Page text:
The AAPCs in incidence rate for esophagus cancer in female individuals and death rates for thyroid cancer in male and female individuals were not reported7 and were calculated by sex and race in SEER*Stat Database using the Joinpoint Regression program version 22.214.171.124 (NCI).9We used the
Joinpoint Regression program to model changes in rates over time with as many as 3 joinpoints in the period 1999 to 2015.7 Tests were considered significant if 2-sided P < .05. Analyses were conducted in R statistical software version 4.0.2 (R Project for Statistical Computing) from July 2020 to
February 2021.10,11 A sensitivity analysis was conducted using AAPC in death rate from 2007 to 2016.8 Model estimates of incidence and death for the year 2020 were compared with known data from 2020 to assess alignment and were found to be consistent.1 In addition to our primary model, precision incidence and death estimates were made for each cancer through 2040 by calculating the percentage change in AAPCs for all cancer types for incidence (2011-2016 compared with 2000- 2004) and death (2012-2016 compared with 2000-2004); these calculations were performed by
determining the 90th percentile change for all cancers to calculate a change in AAPC, and then calculating the median change in AAPC, which was added or subtracted from the AAPC used in our primary analysis to generate upper and lower estimated projections.
Estimated cancer incidences for the 10 most common cancers in male and female individuals based on (1) changing demographic characteristics alone using the 2016 national population projections (Figure 1A, Figure 1B, Table 1, and eTable 1 in the Supplement) and (2) changing demographic
characteristics and AAPC in incidence rate (Figure 1D, Figure 1E, Table 1, and eTable 1 in the Supplement) are reported. On the basis of changing demographic characteristics alone, there was no change in the estimated top 4 cancer sites for male individuals in 2040, compared with 2020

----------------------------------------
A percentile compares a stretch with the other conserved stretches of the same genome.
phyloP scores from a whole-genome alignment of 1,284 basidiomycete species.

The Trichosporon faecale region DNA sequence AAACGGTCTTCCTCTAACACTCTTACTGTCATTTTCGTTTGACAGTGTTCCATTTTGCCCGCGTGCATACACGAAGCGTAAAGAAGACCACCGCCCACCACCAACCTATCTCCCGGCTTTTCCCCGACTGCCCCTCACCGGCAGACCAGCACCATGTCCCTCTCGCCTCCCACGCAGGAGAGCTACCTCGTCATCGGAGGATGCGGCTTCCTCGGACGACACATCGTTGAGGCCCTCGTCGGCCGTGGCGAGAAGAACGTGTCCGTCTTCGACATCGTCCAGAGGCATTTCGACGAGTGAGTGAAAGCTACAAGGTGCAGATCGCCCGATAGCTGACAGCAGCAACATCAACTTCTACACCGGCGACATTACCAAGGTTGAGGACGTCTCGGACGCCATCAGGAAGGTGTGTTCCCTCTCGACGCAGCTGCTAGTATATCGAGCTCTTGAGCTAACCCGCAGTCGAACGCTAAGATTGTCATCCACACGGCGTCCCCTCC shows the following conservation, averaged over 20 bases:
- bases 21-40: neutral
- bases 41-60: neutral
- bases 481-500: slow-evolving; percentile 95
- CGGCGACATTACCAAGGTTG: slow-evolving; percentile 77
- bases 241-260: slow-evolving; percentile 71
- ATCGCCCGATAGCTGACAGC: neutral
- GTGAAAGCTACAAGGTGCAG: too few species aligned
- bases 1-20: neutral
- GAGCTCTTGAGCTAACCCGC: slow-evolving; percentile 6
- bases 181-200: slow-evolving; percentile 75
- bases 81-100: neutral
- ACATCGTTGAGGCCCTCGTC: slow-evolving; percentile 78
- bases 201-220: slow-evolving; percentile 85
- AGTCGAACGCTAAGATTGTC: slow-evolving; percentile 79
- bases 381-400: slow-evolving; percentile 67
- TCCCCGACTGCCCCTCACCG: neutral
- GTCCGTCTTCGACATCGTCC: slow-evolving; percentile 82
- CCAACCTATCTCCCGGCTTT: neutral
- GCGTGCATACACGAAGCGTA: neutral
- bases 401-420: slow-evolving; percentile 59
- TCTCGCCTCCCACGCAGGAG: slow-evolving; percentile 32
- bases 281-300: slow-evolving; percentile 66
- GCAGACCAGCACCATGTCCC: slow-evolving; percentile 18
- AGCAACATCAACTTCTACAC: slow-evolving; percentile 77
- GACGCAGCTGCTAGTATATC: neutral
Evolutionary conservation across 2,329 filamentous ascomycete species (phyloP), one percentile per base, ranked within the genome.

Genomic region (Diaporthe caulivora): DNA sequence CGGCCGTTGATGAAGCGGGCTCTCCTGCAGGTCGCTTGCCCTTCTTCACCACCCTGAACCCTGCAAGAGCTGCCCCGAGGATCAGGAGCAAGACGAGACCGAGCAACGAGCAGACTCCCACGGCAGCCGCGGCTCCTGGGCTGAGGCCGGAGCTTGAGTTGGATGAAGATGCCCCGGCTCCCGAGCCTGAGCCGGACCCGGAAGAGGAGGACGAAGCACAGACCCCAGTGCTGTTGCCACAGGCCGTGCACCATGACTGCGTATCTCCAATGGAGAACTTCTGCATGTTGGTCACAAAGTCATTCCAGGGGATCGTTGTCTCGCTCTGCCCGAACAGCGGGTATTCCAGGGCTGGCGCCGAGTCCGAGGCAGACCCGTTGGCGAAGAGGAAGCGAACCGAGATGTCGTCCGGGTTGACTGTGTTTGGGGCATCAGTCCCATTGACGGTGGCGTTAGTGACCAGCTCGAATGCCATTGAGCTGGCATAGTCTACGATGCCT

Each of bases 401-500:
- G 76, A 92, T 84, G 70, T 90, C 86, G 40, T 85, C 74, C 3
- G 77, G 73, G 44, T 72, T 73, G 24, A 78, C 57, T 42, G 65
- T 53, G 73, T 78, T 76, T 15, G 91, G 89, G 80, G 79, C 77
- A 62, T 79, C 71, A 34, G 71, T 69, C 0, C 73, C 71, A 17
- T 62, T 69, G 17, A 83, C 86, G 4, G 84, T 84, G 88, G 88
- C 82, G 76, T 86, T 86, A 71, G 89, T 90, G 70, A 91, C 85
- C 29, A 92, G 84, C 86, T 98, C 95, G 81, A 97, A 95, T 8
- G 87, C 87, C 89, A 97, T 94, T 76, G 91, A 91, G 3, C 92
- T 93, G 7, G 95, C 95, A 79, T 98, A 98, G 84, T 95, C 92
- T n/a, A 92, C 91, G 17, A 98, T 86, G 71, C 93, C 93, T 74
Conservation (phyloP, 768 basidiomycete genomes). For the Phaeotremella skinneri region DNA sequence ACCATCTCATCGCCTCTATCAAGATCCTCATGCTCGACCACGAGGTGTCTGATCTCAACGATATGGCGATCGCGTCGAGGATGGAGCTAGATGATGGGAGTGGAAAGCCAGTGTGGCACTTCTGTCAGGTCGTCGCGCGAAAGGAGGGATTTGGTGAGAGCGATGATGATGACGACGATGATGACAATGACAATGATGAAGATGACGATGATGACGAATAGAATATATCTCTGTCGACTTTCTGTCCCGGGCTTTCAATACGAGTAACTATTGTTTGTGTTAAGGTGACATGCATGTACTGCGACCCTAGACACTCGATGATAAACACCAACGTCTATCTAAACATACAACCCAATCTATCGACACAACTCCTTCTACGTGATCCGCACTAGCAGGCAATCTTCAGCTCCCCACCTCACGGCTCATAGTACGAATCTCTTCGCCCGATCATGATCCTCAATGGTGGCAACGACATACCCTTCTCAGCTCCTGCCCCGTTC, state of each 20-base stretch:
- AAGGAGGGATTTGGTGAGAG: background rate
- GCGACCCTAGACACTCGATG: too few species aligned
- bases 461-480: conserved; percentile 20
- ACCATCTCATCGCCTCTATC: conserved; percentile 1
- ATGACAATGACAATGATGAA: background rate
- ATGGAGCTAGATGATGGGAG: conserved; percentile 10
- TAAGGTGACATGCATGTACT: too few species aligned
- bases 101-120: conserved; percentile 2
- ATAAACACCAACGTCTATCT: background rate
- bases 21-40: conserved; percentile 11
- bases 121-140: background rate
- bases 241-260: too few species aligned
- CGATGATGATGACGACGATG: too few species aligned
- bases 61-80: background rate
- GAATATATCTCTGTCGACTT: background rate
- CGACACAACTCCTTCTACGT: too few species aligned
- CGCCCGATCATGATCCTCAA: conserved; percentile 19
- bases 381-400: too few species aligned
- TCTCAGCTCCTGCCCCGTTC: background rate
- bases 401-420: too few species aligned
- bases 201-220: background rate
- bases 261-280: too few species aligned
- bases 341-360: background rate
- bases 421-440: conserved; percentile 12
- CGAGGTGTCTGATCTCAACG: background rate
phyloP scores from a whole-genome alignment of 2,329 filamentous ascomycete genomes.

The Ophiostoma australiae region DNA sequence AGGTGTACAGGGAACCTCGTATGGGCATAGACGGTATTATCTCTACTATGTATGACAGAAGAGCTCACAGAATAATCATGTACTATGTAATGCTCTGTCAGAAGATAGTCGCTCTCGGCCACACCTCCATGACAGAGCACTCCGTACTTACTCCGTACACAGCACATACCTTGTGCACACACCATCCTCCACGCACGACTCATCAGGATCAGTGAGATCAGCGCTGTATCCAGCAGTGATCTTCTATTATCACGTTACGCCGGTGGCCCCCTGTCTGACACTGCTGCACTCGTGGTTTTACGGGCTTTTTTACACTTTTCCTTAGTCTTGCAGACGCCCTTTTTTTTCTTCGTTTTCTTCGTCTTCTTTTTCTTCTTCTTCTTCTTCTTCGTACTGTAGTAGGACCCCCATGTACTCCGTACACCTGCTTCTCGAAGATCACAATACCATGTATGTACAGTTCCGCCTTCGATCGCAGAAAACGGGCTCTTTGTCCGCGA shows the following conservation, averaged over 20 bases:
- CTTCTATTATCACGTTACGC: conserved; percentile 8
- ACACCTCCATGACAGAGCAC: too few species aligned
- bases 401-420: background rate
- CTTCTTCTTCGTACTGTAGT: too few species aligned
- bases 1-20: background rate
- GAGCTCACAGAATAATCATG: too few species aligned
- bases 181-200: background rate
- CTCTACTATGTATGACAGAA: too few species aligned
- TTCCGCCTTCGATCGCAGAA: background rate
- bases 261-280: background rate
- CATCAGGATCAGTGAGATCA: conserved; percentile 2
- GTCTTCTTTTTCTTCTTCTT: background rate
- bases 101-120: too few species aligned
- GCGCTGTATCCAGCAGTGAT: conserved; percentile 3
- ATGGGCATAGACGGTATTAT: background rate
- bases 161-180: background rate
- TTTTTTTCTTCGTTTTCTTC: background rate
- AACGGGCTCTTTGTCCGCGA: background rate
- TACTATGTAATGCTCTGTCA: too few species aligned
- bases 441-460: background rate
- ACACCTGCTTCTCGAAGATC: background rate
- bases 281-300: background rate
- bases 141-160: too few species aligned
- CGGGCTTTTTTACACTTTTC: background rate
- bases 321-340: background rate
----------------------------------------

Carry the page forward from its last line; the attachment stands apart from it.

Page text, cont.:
(Figure 1A).1 When applying the AAPC for cancer incidence rate in male individuals, the estimated top cancer sites in 2040 changed to melanoma (127 000 cases), lung (93 000 cases), bladder (77 000 cases), kidney (76 000 cases), and colorectal (75 000 cases) (Figure 1D, Table 1, and eTable 1 in the
Supplement). The estimated top 4 cancers in 2040 for female individuals based on demographic changes alone were unchanged from 2020: breast, lung, colorectal, and uterine cancer (Figure 1B). When applying the AAPC in incidence rate, the top 4 cancer sites for female individuals were estimated to be breast (364 000 cases), lung (114 000 cases), uterine (99 000 cases), and melanoma (92 000 cases), with colorectal (72 000 cases) as the fifth most common cancer (Figure 1E, Table 1, and eTable 1 in the Supplement).
The incidence of the top 4 estimated cancer sites in 2040 for male and female individuals combined based on changing demographic characteristics alone did not vary from 2020: breast, lung, prostate, and colorectal cancer (Figure 1C). When applying the AAPC in incidence rate, the top cancers for male and female individuals combined were breast (364 000 cases), melanoma (219 000 cases), lung (208 000 cases), and colorectal (147 000 cases) (Figure 1F, Table 1, and eTable 1 in the Supplement). The difference in estimated projections based on demographic